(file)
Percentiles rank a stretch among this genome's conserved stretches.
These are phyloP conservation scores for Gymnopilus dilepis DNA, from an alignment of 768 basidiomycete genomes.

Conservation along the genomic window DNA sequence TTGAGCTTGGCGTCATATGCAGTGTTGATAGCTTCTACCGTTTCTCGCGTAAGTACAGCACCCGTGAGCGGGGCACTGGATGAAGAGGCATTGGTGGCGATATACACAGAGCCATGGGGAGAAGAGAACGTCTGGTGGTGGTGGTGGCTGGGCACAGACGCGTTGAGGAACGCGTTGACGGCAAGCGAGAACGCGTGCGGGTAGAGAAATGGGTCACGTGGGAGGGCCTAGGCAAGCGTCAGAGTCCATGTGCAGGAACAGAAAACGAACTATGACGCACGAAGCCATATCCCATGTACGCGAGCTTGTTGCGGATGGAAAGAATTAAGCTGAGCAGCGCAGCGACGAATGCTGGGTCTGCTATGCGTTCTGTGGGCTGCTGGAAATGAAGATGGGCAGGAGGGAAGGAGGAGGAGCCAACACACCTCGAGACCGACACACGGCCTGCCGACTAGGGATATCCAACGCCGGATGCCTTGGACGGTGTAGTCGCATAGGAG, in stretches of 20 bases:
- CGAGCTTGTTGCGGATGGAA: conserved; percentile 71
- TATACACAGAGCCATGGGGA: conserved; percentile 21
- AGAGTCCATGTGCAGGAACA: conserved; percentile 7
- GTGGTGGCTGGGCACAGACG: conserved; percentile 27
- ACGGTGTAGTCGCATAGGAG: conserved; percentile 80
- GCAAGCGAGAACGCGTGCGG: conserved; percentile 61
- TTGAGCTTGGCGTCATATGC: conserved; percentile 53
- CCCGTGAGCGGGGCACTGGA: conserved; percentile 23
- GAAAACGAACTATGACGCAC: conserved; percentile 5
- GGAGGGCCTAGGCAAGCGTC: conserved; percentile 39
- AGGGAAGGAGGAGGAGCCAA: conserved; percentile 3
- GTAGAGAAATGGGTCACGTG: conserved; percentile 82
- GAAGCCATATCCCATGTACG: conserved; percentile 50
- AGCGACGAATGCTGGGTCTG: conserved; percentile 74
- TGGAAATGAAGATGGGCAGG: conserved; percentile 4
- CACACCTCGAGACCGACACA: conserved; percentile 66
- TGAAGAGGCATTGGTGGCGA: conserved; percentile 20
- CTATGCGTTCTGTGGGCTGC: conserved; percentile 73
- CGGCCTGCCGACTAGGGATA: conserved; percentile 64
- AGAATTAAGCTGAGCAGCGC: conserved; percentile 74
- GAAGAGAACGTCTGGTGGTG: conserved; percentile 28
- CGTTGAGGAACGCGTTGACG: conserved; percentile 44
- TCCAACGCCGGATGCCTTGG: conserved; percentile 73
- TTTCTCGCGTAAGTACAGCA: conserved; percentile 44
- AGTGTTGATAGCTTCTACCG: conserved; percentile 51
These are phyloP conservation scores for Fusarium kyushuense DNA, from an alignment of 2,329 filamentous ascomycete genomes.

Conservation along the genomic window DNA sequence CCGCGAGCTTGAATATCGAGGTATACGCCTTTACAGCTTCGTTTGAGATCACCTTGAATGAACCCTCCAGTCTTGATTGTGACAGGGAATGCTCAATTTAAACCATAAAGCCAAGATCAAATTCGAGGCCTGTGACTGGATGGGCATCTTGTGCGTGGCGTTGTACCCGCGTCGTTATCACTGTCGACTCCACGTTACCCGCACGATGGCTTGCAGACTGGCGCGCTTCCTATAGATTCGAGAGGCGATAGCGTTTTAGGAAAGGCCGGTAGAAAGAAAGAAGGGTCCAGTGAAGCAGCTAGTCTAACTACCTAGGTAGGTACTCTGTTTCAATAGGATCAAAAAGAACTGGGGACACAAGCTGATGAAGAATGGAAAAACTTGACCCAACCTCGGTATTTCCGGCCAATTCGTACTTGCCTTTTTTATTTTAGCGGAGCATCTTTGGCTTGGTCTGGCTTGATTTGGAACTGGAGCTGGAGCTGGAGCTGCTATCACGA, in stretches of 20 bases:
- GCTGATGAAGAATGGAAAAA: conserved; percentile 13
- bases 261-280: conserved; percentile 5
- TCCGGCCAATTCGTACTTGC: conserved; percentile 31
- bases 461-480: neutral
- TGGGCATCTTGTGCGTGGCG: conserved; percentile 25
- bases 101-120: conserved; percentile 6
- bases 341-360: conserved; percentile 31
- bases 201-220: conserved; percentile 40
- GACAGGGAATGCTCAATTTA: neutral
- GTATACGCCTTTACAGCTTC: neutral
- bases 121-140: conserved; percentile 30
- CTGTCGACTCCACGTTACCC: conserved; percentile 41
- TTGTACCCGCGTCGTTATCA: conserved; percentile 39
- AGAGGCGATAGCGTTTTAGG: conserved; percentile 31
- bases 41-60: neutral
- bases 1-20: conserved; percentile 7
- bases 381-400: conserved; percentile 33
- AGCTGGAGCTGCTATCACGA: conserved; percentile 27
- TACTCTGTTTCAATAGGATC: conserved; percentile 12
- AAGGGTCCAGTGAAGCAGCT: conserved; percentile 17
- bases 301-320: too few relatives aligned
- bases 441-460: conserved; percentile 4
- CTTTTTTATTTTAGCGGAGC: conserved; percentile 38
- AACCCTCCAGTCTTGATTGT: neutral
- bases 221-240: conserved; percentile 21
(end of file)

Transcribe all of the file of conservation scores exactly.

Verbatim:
Percentiles rank a stretch among this genome's conserved stretches.
These are phyloP conservation scores for Gymnopilus dilepis DNA, from an alignment of 768 basidiomycete genomes.

Conservation along the genomic window DNA sequence TTGAGCTTGGCGTCATATGCAGTGTTGATAGCTTCTACCGTTTCTCGCGTAAGTACAGCACCCGTGAGCGGGGCACTGGATGAAGAGGCATTGGTGGCGATATACACAGAGCCATGGGGAGAAGAGAACGTCTGGTGGTGGTGGTGGCTGGGCACAGACGCGTTGAGGAACGCGTTGACGGCAAGCGAGAACGCGTGCGGGTAGAGAAATGGGTCACGTGGGAGGGCCTAGGCAAGCGTCAGAGTCCATGTGCAGGAACAGAAAACGAACTATGACGCACGAAGCCATATCCCATGTACGCGAGCTTGTTGCGGATGGAAAGAATTAAGCTGAGCAGCGCAGCGACGAATGCTGGGTCTGCTATGCGTTCTGTGGGCTGCTGGAAATGAAGATGGGCAGGAGGGAAGGAGGAGGAGCCAACACACCTCGAGACCGACACACGGCCTGCCGACTAGGGATATCCAACGCCGGATGCCTTGGACGGTGTAGTCGCATAGGAG, in stretches of 20 bases:
- CGAGCTTGTTGCGGATGGAA: conserved; percentile 71
- TATACACAGAGCCATGGGGA: conserved; percentile 21
- AGAGTCCATGTGCAGGAACA: conserved; percentile 7
- GTGGTGGCTGGGCACAGACG: conserved; percentile 27
- ACGGTGTAGTCGCATAGGAG: conserved; percentile 80
- GCAAGCGAGAACGCGTGCGG: conserved; percentile 61
- TTGAGCTTGGCGTCATATGC: conserved; percentile 53
- CCCGTGAGCGGGGCACTGGA: conserved; percentile 23
- GAAAACGAACTATGACGCAC: conserved; percentile 5
- GGAGGGCCTAGGCAAGCGTC: conserved; percentile 39
- AGGGAAGGAGGAGGAGCCAA: conserved; percentile 3
- GTAGAGAAATGGGTCACGTG: conserved; percentile 82
- GAAGCCATATCCCATGTACG: conserved; percentile 50
- AGCGACGAATGCTGGGTCTG: conserved; percentile 74
- TGGAAATGAAGATGGGCAGG: conserved; percentile 4
- CACACCTCGAGACCGACACA: conserved; percentile 66
- TGAAGAGGCATTGGTGGCGA: conserved; percentile 20
- CTATGCGTTCTGTGGGCTGC: conserved; percentile 73
- CGGCCTGCCGACTAGGGATA: conserved; percentile 64
- AGAATTAAGCTGAGCAGCGC: conserved; percentile 74
- GAAGAGAACGTCTGGTGGTG: conserved; percentile 28
- CGTTGAGGAACGCGTTGACG: conserved; percentile 44
- TCCAACGCCGGATGCCTTGG: conserved; percentile 73
- TTTCTCGCGTAAGTACAGCA: conserved; percentile 44
- AGTGTTGATAGCTTCTACCG: conserved; percentile 51
These are phyloP conservation scores for Fusarium kyushuense DNA, from an alignment of 2,329 filamentous ascomycete genomes.

Conservation along the genomic window DNA sequence CCGCGAGCTTGAATATCGAGGTATACGCCTTTACAGCTTCGTTTGAGATCACCTTGAATGAACCCTCCAGTCTTGATTGTGACAGGGAATGCTCAATTTAAACCATAAAGCCAAGATCAAATTCGAGGCCTGTGACTGGATGGGCATCTTGTGCGTGGCGTTGTACCCGCGTCGTTATCACTGTCGACTCCACGTTACCCGCACGATGGCTTGCAGACTGGCGCGCTTCCTATAGATTCGAGAGGCGATAGCGTTTTAGGAAAGGCCGGTAGAAAGAAAGAAGGGTCCAGTGAAGCAGCTAGTCTAACTACCTAGGTAGGTACTCTGTTTCAATAGGATCAAAAAGAACTGGGGACACAAGCTGATGAAGAATGGAAAAACTTGACCCAACCTCGGTATTTCCGGCCAATTCGTACTTGCCTTTTTTATTTTAGCGGAGCATCTTTGGCTTGGTCTGGCTTGATTTGGAACTGGAGCTGGAGCTGGAGCTGCTATCACGA, in stretches of 20 bases:
- GCTGATGAAGAATGGAAAAA: conserved; percentile 13
- bases 261-280: conserved; percentile 5
- TCCGGCCAATTCGTACTTGC: conserved; percentile 31
- bases 461-480: neutral
- TGGGCATCTTGTGCGTGGCG: conserved; percentile 25
- bases 101-120: conserved; percentile 6
- bases 341-360: conserved; percentile 31
- bases 201-220: conserved; percentile 40
- GACAGGGAATGCTCAATTTA: neutral
- GTATACGCCTTTACAGCTTC: neutral
- bases 121-140: conserved; percentile 30
- CTGTCGACTCCACGTTACCC: conserved; percentile 41
- TTGTACCCGCGTCGTTATCA: conserved; percentile 39
- AGAGGCGATAGCGTTTTAGG: conserved; percentile 31
- bases 41-60: neutral
- bases 1-20: conserved; percentile 7
- bases 381-400: conserved; percentile 33
- AGCTGGAGCTGCTATCACGA: conserved; percentile 27
- TACTCTGTTTCAATAGGATC: conserved; percentile 12
- AAGGGTCCAGTGAAGCAGCT: conserved; percentile 17
- bases 301-320: too few relatives aligned
- bases 441-460: conserved; percentile 4
- CTTTTTTATTTTAGCGGAGC: conserved; percentile 38
- AACCCTCCAGTCTTGATTGT: neutral
- bases 221-240: conserved; percentile 21